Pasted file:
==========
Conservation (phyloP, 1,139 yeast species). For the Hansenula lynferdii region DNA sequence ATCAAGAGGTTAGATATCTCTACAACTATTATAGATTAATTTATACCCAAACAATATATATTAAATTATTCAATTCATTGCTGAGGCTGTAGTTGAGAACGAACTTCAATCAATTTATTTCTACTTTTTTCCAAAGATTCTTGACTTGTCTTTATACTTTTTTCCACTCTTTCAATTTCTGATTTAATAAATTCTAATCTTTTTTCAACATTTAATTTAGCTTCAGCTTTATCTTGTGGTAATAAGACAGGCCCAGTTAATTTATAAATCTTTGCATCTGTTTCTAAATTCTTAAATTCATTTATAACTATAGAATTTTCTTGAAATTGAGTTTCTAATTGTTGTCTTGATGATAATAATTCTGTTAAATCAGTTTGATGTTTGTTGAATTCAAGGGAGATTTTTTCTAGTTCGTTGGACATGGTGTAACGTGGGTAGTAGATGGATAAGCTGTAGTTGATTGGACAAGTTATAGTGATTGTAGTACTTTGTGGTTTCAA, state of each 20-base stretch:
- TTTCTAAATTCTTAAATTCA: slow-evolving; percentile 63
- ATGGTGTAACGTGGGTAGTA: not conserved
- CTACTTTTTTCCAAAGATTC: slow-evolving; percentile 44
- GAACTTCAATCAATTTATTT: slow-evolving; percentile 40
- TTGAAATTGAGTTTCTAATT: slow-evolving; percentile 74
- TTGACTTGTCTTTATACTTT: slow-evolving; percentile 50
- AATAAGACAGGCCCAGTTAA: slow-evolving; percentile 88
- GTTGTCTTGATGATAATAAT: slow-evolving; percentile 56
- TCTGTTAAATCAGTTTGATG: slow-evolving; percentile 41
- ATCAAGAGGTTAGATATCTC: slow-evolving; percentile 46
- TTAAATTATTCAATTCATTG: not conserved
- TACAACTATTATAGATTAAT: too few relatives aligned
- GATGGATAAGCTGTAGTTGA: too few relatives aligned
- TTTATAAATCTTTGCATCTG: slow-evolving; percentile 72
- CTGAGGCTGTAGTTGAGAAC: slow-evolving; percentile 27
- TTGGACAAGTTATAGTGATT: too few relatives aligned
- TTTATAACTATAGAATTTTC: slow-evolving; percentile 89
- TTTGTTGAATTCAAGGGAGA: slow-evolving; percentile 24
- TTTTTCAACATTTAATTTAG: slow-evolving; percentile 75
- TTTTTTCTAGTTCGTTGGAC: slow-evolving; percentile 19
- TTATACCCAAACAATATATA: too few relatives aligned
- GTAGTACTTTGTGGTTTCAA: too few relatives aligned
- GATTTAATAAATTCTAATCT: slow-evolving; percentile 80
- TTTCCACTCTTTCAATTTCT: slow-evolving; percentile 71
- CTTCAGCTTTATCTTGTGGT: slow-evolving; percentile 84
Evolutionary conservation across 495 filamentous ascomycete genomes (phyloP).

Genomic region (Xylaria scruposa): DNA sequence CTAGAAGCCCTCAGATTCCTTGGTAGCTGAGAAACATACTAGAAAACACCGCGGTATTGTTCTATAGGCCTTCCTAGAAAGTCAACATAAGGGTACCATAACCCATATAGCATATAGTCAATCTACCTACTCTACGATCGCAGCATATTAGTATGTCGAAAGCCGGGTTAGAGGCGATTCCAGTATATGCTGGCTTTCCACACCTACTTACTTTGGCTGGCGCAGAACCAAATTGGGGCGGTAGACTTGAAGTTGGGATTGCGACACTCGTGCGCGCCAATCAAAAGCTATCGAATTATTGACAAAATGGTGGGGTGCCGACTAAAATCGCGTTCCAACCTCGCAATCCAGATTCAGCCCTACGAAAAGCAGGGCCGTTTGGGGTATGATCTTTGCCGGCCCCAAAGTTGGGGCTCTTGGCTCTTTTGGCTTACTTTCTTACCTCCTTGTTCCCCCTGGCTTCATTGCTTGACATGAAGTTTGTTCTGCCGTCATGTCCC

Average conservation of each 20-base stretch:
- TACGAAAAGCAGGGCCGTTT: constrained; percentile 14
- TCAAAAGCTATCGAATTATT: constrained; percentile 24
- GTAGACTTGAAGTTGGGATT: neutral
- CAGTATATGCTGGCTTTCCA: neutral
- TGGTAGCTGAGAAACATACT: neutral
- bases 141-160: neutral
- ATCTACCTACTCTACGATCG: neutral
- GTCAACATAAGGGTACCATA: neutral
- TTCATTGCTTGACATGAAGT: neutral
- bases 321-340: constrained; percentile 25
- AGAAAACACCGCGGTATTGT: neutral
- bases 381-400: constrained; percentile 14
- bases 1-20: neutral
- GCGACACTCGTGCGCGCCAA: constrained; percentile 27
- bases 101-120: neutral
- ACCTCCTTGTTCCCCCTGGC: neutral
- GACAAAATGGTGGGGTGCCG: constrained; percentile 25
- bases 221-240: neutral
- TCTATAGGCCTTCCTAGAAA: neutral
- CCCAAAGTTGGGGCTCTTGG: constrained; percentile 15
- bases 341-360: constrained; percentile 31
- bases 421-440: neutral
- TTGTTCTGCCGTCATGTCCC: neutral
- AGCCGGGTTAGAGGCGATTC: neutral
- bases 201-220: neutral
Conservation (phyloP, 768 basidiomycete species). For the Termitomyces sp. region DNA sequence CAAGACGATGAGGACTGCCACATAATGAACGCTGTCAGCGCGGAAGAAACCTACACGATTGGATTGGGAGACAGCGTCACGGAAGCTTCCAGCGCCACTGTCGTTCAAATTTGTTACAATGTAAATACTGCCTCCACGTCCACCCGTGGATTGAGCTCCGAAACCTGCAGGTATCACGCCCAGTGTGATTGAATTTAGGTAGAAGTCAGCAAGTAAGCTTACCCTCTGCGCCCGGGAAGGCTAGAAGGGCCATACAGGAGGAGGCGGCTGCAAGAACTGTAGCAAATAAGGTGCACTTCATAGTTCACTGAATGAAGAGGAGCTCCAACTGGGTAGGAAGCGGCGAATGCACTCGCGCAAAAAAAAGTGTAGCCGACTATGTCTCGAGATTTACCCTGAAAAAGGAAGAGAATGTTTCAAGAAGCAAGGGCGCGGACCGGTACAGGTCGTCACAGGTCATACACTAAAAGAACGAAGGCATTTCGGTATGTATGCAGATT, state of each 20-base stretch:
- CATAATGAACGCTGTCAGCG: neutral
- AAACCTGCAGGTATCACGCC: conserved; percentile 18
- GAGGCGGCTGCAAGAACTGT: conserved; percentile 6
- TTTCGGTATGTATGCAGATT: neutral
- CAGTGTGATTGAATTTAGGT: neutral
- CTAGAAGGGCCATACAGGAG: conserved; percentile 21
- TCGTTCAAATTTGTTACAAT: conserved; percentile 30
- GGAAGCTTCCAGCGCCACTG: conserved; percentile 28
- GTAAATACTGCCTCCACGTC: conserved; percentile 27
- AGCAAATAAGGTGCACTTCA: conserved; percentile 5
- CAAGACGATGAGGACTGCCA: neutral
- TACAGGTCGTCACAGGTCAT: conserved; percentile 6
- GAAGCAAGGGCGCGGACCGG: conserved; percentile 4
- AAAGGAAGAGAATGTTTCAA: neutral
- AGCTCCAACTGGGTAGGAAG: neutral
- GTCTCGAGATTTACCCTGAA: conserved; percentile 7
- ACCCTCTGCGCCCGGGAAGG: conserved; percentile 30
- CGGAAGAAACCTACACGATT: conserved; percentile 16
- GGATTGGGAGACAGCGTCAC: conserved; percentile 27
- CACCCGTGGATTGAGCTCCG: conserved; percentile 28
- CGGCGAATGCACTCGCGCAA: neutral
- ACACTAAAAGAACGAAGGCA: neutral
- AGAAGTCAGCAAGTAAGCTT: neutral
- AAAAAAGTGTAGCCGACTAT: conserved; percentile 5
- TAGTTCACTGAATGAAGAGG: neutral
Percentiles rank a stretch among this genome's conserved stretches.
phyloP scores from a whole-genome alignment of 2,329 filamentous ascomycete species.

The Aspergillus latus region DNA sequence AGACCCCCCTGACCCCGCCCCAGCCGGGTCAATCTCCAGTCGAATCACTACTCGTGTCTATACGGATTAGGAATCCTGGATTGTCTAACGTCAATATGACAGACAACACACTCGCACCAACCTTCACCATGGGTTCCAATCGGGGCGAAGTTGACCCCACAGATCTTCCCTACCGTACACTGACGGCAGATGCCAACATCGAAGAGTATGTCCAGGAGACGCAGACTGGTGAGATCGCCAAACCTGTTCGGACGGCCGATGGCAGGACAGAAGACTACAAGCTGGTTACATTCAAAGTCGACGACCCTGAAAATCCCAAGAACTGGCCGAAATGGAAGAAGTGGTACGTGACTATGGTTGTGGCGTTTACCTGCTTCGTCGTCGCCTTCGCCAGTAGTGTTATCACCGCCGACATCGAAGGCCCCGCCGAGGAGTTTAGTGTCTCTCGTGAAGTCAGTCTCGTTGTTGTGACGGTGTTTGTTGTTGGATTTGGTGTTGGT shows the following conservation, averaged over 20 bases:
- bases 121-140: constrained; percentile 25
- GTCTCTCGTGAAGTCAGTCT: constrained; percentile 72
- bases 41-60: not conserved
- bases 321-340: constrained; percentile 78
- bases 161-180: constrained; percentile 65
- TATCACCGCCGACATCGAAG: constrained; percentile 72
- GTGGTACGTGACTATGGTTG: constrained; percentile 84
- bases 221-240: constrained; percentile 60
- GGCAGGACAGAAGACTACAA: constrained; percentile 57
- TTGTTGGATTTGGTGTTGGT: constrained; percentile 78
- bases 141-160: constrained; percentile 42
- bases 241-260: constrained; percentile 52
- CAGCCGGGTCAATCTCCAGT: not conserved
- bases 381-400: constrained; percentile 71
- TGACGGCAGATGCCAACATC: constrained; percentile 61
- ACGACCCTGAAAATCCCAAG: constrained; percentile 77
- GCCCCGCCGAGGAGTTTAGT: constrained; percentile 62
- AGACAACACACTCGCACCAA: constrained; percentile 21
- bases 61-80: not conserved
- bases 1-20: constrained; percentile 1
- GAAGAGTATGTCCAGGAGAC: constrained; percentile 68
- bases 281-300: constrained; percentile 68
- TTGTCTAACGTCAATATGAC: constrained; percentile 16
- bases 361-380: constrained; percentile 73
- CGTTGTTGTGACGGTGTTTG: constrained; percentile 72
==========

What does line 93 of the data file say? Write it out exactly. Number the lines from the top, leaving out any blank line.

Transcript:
- TTGTTGGATTTGGTGTTGGT: constrained; percentile 78